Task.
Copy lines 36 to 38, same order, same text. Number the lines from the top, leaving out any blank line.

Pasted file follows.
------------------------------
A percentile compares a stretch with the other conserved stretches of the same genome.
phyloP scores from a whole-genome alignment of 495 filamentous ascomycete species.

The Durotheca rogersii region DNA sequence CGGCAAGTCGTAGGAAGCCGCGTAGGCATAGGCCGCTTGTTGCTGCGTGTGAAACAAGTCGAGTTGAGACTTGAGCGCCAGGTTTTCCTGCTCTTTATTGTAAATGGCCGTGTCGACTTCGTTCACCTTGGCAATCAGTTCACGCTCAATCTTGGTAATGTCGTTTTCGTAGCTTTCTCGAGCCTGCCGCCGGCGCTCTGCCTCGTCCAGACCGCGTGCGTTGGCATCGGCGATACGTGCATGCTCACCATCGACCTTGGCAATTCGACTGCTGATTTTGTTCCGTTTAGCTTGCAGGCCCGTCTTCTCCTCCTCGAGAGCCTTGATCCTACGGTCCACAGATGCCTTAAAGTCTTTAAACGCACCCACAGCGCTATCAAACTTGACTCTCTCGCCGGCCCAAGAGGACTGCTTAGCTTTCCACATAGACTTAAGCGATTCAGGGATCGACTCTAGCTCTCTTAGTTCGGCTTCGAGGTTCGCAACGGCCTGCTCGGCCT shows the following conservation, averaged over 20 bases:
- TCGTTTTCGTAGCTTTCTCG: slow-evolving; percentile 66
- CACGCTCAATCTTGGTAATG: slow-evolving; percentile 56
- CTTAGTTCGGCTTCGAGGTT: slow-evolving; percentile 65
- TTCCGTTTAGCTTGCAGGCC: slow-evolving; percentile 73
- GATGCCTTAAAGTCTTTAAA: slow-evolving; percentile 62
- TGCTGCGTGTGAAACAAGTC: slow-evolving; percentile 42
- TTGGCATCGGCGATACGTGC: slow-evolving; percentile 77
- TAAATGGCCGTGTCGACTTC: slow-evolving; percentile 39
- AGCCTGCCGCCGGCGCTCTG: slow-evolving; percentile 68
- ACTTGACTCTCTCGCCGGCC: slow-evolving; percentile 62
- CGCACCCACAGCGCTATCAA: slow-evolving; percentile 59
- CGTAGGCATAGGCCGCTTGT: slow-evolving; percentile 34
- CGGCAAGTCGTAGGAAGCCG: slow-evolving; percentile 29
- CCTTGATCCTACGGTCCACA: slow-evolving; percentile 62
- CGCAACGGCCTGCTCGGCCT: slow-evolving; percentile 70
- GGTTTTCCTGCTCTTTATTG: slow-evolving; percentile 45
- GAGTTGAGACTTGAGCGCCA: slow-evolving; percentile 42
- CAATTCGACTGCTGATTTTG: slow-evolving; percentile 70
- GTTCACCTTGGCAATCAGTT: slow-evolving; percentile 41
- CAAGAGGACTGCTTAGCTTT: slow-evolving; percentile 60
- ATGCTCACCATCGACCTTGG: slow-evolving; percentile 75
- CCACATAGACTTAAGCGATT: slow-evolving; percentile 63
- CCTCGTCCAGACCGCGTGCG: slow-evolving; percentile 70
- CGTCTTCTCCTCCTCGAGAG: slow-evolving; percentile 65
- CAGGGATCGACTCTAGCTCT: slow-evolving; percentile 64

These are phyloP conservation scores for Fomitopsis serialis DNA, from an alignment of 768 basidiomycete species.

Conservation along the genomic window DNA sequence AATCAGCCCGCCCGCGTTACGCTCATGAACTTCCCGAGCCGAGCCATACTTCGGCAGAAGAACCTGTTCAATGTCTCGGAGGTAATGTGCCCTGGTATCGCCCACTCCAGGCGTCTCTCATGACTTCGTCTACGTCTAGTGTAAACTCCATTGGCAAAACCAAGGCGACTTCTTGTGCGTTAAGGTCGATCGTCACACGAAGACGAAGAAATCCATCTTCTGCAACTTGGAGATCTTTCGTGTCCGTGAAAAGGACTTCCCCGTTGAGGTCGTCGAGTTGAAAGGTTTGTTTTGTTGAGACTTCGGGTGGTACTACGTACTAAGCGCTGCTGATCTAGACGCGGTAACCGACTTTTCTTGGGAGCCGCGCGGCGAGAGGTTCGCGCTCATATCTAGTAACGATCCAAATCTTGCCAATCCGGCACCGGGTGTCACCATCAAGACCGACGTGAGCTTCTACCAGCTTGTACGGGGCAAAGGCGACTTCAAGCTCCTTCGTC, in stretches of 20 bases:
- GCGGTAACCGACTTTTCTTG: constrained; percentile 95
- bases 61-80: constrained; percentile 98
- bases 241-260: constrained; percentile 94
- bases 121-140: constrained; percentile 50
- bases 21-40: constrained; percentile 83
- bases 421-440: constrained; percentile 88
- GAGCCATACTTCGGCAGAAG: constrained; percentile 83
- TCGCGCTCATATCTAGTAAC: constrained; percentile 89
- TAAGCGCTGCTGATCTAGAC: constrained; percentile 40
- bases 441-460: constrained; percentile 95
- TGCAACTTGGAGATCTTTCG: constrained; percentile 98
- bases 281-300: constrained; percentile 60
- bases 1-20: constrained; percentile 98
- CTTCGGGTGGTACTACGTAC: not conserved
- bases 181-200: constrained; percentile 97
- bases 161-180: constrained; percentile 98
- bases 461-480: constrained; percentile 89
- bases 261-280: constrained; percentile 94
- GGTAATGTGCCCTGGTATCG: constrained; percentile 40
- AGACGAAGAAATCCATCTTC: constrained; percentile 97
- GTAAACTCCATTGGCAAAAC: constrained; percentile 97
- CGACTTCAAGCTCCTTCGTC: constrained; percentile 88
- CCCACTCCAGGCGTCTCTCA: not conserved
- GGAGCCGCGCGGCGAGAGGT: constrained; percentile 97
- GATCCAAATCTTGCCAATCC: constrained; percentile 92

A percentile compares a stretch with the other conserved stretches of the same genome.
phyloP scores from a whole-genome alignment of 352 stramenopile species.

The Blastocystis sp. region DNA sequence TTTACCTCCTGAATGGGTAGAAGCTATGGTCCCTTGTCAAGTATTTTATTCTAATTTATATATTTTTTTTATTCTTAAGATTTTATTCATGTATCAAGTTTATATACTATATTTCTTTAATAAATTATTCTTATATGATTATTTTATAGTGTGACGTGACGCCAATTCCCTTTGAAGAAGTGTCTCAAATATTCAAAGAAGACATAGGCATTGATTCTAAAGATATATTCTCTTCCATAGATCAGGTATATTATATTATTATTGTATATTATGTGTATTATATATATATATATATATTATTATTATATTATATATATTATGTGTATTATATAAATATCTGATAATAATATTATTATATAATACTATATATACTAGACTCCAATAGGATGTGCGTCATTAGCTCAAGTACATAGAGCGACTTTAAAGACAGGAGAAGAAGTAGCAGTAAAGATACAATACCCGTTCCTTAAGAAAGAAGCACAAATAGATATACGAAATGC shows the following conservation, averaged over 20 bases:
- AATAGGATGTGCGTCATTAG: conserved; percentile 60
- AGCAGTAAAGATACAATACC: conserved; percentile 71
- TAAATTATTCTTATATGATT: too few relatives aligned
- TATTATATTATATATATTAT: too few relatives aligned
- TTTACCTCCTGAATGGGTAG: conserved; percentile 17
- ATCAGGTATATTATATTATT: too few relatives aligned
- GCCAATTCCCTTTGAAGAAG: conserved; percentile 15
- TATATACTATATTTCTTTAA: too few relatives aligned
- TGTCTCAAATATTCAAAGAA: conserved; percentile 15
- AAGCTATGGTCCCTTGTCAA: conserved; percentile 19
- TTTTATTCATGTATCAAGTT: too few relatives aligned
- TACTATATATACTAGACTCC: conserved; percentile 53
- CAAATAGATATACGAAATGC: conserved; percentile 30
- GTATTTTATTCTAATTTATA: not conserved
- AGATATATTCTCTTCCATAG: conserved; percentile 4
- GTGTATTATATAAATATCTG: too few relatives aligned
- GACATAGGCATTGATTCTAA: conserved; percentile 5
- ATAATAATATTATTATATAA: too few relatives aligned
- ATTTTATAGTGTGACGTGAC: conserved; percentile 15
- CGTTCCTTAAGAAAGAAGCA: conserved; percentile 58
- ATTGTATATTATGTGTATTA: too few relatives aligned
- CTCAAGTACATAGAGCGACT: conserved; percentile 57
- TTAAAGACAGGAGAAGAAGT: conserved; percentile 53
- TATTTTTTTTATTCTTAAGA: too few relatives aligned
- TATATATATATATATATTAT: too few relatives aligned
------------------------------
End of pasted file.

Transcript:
- bases 421-440: constrained; percentile 88
- GAGCCATACTTCGGCAGAAG: constrained; percentile 83
- TCGCGCTCATATCTAGTAAC: constrained; percentile 89